Before Tate McRae wanted to be a singer or dancer, she wanted to fly.
“I’ve always been kind of obsessed with the concept of flying,” McRae tells Variety. “When I was younger, people would always say, ‘What do you want to do when you grow up?’ And when I was a baby, I’m like, ‘I want to learn how to fly.’”
While she hasn’t realized that dream just yet, the concept provided major inspiration for the 18-year-old singer when she started writing her debut album — titled “I Used to Think I Could Fly,” naturally enough — which is out today via RCA Records.
“I think it’s so interesting how kids have this perspective of the world where because they don’t know enough yet, they’re not scared of things yet, they don’t know what they’re insecure about yet, and they have this innocent, pure brain that hasn’t been harmed by the world,” says McRae, who got her start as a finalist on “So You Think You Can Dance.” “I’m going through the process of growing up, and every single person that I’m meeting right now is leaving a mark on me and adding to the persona that I’m gonna be in 10 years.”
And, of course, part of growing up is experiencing heartbreak, which McRae portrays poignantly on the album. The 12-track project takes listeners through the ups and downs of love and loss from the sassy, I’m-over-you vibes of “Don’t Come Back” to the heartbreaking, hard-to-hear truths conveyed in “Hate Myself.” And with a stacked team of songwriters and producers including Greg Kurstin, Finneas, Blake Slatkin, Omer Fedi, Alexander 23, Charlie Puth and Louis Bell, McRae certainly has a few hits up her sleeve.
Below, McRae tells Variety more about the recording process, writing “Hate Myself” the night of a break-up and why she wants the album to take listeners on a “rollercoaster of emotions.”
What was your mindset going into the songwriting process for this album?
It was very interesting because I got thrown initially into a lot of sessions with a lot of people, and I realized that the majority of songs that I ended up using were mostly written by just me, or just me and someone else. And I think that was the special part — I had a full realization moment that if I was gonna love this album, it had to be my truest feelings. I couldn’t be putting on a filter or any cover, it had to be exactly how I was feeling. And it was, honestly, nerve-wracking to open up that much to my fans. I don’t talk about a lot of stuff on the internet, and I don’t usually open up about my personal life. But I really feel like I did, and I have been recently and they know a lot more about me now. Especially since this album’s coming out, they’re going to know way more.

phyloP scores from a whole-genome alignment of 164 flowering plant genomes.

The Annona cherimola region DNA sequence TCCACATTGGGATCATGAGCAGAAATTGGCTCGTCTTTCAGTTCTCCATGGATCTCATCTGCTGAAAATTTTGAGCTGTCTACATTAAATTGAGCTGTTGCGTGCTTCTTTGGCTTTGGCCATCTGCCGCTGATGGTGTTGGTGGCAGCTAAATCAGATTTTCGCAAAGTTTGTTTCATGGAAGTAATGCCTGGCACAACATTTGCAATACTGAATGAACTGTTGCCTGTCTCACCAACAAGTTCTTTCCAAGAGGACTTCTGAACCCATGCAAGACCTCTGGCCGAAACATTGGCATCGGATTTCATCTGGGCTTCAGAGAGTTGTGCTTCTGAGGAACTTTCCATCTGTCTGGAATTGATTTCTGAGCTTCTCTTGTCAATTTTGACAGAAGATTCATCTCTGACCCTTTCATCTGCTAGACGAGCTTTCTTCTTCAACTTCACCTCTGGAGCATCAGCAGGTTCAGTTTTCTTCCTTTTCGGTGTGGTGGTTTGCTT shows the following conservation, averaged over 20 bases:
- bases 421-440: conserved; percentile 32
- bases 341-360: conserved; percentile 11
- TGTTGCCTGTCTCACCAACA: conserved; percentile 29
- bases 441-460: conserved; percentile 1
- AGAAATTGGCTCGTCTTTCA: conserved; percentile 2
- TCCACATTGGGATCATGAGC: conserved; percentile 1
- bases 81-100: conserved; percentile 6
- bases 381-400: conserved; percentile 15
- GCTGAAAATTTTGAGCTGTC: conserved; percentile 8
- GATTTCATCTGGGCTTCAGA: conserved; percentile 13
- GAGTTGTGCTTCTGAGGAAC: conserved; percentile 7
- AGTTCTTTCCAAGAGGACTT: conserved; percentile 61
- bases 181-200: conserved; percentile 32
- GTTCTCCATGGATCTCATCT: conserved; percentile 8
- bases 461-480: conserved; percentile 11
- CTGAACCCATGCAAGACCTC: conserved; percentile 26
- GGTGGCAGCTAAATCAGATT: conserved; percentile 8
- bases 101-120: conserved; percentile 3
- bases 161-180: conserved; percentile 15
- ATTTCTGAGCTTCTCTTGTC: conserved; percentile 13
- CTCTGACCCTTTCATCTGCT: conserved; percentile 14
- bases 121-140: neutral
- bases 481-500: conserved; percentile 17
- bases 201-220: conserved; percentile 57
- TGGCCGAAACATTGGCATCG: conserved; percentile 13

The album opener “Don’t Come Back” interpolates Nelly’s “Ride Wit Me.” What drew you to that song and how did you flip it to make it your own?
I was in the studio with [producer] Charlie Handsome and he started playing a bunch of different loops. Then he played this one — honestly, I just start free-styling to see what came out and we were just singing old songs. He started singing “Ride Wit Me,” and I was like, “Is that a Nelly song? I’ll Tate-ify it and make it a bad bitch empowering version.”
“What Would You Do” has a bit of a rock edge and a stellar team of producers with Blake Slatkin, Alexander 23 and Charlie Puth. What were those sessions like?